ND: Seeing how this amazing journey will be tied together and come to a conclusion. So many shows on television have an "obvious" ending that you see from three seasons in advance, with LOST, I just love how I have ABSOLUTELY no idea what will happen and that is very exciting.
RP: Where did you grow up? Are there geographical aspects of your youth that influence your art?
ND: I have lived most of my life in Massachusetts. Seeing the many styles of architecture and homes that this area is home to, has definitely influenced me and my work, especially when drawing buildings/imaginary cityscapes/lands. (which I often do.)
RP: When did you create your first screen print? How were you introduced to this form of art?
ND: I have been making screen-printed art for 4.5 years. I have always had a huge interest in art, design and music. Once I figured out a way to combine all three of my loves into a career, the rest was history. My desire combined with my friend Journe's background in apparel printing drive to try new things, we got together, did some research and built the very vacuum table that we print with to this day.
RP: Which artists (any media, any time period) do you most admire?
ND: Klimt, Vaserely, Cuban and Polish poster art, Jay Ryan, Tyler Stout, all things letterpress, psychedelic rock art and a slew of other folks and styles.
RP: Describe your typical work environment. For example, do you often play music while creating your art? Do you usually work at night?
ND: I would say the ideas often come at night, but as far as the production or illustration goes, I find I work more efficiently during the daytime hours. And yes, Music is a must for all projects. Sometimes out loud, sometimes through headphones, but always present!
RP: Many of your works are bright, colourful, whimsical. Is this a fair statement? Do you think your art reflects your own personality?
ND: Very fair, indeed. I wouldn't say I am a "bright, colorful, whimsical person" per se, but I certainly enjoy surrounding myself with colorful, happy things, as it helps keep me in that type of mood. You won't find too many skulls, or dark imagery hanging in my home so to some degree, I guess it does match my personality/interests.
RP: Out of your entire catalogue of art, is there one which you are most happy with or proud of? (I particularly like sausalito and birdhouse.)
ND: I am most proud of my Phish at Fenway Park poster. It was a high point in my career for sure. Working with a giant band, who I have listened to for years, for a historic show at Fenway Park. (especially being a life-long red sox fan.) There have been prints that I have made that I liked the art for, or broke new ground conceptually or technique wise, but the feeling of being hired for that one particular gig (along with the LOST ARG series) were the best "feelings I have gotten from opening an email in my inbox" for sure.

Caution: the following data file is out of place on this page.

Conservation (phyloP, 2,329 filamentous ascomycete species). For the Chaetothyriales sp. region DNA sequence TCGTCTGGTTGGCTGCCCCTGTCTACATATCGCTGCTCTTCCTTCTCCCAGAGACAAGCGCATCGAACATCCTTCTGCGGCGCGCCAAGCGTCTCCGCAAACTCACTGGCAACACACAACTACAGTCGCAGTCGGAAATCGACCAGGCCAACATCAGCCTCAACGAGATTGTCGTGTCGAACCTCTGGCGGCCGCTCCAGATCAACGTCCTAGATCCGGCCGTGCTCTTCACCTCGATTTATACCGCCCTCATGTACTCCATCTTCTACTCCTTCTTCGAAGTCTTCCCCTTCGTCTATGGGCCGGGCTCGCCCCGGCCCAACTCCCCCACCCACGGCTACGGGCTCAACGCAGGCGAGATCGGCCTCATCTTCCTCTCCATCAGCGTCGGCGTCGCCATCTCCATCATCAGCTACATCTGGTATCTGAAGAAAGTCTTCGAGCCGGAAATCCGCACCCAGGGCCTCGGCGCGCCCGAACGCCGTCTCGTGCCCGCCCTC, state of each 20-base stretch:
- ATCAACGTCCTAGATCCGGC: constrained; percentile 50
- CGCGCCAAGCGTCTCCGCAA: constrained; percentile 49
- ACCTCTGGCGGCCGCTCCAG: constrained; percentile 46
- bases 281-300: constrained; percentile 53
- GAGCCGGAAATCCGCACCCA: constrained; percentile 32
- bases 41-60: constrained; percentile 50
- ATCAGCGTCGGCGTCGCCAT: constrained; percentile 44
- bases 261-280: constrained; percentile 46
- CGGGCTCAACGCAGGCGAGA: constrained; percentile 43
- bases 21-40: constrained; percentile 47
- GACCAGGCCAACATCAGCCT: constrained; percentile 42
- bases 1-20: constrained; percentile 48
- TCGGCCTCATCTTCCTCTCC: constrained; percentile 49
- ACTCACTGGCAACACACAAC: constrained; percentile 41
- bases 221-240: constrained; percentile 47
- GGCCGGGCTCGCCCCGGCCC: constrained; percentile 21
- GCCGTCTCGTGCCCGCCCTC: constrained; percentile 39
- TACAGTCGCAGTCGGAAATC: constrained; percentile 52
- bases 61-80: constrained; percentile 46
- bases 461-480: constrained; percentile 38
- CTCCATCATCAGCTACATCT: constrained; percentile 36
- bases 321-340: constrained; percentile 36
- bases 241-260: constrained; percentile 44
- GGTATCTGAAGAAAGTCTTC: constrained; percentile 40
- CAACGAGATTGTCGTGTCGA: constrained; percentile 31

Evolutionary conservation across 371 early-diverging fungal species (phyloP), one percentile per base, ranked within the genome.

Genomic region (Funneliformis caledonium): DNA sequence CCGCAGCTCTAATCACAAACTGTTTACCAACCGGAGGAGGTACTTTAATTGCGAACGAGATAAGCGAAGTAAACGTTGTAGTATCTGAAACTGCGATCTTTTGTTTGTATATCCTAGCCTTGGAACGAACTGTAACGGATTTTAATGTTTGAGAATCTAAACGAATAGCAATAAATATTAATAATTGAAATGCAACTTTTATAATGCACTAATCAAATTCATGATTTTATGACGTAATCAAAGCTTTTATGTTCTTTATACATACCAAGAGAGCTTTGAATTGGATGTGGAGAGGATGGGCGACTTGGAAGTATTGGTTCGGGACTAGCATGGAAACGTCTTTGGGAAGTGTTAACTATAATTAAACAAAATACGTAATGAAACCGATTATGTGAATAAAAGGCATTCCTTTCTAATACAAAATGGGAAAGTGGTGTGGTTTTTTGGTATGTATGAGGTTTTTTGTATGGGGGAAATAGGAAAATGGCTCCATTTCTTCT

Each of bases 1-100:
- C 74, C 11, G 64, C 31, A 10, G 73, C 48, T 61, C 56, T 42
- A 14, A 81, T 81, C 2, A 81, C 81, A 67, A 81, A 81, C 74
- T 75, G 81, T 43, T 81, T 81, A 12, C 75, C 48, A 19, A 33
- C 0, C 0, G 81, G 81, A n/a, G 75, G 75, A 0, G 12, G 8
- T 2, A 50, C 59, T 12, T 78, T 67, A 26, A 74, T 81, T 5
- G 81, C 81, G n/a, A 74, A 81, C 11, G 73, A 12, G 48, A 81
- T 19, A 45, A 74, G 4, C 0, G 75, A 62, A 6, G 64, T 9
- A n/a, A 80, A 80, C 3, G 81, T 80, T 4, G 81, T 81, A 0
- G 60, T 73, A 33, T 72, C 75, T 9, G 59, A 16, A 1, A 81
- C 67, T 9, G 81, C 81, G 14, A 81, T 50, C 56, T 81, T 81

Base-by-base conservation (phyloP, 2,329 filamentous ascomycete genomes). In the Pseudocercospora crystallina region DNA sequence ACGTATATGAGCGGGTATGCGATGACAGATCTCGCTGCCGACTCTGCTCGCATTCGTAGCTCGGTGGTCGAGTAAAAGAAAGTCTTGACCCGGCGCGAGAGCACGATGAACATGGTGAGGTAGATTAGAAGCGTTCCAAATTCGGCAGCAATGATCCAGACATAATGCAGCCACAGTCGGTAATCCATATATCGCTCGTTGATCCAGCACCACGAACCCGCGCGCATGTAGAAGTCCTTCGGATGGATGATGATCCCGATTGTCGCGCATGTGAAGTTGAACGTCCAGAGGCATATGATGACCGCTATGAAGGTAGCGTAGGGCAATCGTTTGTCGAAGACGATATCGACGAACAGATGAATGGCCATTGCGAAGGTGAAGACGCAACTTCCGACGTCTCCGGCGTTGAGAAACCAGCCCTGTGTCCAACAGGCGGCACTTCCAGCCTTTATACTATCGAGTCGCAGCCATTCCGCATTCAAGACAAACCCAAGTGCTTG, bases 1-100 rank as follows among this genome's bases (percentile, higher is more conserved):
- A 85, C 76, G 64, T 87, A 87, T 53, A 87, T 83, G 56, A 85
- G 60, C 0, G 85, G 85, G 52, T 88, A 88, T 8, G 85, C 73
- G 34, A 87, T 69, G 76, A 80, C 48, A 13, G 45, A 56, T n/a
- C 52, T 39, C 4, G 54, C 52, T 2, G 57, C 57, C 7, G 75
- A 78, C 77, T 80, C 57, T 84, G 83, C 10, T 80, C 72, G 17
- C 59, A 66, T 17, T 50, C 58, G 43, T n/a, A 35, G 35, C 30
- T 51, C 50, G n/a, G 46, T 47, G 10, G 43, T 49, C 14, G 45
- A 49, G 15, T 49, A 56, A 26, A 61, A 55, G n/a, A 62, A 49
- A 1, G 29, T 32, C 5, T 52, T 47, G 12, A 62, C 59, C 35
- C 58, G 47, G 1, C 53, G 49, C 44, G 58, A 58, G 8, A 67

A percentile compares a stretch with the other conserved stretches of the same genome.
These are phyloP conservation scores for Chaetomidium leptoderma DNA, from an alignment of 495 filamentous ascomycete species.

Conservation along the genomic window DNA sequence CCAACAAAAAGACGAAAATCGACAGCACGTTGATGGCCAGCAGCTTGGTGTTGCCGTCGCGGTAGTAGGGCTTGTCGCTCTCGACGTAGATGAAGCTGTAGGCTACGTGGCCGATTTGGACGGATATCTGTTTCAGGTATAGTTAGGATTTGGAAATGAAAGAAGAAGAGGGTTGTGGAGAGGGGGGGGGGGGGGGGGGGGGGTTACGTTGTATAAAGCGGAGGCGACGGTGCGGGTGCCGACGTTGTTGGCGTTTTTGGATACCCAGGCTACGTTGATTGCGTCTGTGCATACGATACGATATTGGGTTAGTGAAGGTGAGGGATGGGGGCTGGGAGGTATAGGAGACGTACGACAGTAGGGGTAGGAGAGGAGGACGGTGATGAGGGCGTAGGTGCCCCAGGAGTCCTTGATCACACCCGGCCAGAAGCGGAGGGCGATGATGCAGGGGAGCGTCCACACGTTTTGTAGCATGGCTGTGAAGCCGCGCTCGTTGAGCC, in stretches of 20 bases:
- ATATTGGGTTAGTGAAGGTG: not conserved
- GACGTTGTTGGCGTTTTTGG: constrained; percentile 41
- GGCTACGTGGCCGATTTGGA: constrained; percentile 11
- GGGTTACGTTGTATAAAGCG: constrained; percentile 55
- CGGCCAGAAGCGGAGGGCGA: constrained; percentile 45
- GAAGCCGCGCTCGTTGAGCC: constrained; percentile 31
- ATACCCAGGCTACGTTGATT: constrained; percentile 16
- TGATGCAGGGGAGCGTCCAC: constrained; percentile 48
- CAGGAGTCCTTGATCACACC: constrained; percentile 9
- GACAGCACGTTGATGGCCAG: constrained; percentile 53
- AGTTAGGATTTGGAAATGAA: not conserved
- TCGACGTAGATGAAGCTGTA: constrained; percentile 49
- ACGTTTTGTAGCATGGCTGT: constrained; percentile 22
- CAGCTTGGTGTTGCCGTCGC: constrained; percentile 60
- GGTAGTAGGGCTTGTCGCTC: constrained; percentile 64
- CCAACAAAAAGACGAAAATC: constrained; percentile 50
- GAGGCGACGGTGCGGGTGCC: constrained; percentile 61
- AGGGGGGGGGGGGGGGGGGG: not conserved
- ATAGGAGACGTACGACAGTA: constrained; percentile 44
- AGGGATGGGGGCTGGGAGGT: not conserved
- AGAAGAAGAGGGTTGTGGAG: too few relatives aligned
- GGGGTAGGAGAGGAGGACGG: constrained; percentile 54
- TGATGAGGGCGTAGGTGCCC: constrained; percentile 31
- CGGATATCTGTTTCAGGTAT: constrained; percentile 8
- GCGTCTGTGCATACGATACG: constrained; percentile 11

RP: Do you also collect art? If so, what kind of art do you collect?
ND: I do, I have hundreds of prints/pieces that I have collected or traded with talented friends along the way. Screenprints by Jay Ryan, Tyler Stout, Jesse LeDoux, Dan McCarthy, Eduardo Munoz Bachs and many others. An Amy Ruppel original, a bunch of Tiny Showcase Letterpress Prints
RP: Aside from art & music, what else turns you on?
ND: I like traveling, cooking, eating at highly rated places I find on Yelp and have never been to before, photography, and getting the chance to work with my fiancé everyday who is also an illustrator and very talented -- JenSkelley.etsy.com. I also SOMETIMES like our cat, Mugatu, who is mostly annoying, but extremely good looking and sweet once in a great while. :)
RP: What is it about the number 8 that you find appealing?
ND: It's geometric form, its "infinite" shaping its roundness and the fact it rhymes with my name.
RP: You have a comprehensive Internet presence (Twitter -- @nateduval, Facebook --, nateduval.com, etc.) and actively promote your work (e.g. your recent deal-of-the-day and free shipping promotions). Do you also enjoy this commercial aspect of the art biz?
ND: Very much so. I am just as much focused on the marketing of and selling of my work/brand as I am the creation of it. The internet has made the world so much smaller, and I am thankful I live in a time where I market myself all over the world and sell my work to people all over the globe.
The drive behind my "comprehensive Internet Presence" probably leads back to my Advertising Degree that I earned from Syracuse University. Immediately after graduating , I knew that I was not going to like working at an Advertising or Design firm. Something about it always felt a bit odd, working so hard to help someone ELSE sell their product. So it was a natural progression to make and sell my own work/art and the internet (combined with a pretty heavy, summer travel schedule showing and selling works at various shows/events) made all of this possible.
RP: What are you most looking forward to in 2010 (other than Lost season 6, natch)?
ND: To continue to do what I love for a living while constantly pushing to take it to the next level (both artistically and business-wise.)
RP: Once again, thank you for dedicating some of your valuable time to this interview. Speaking as the proud owner of The Barracks 219/300, thank you for your wonderful contribution to the Lost Underground Art Project.
ND: Thank YOU!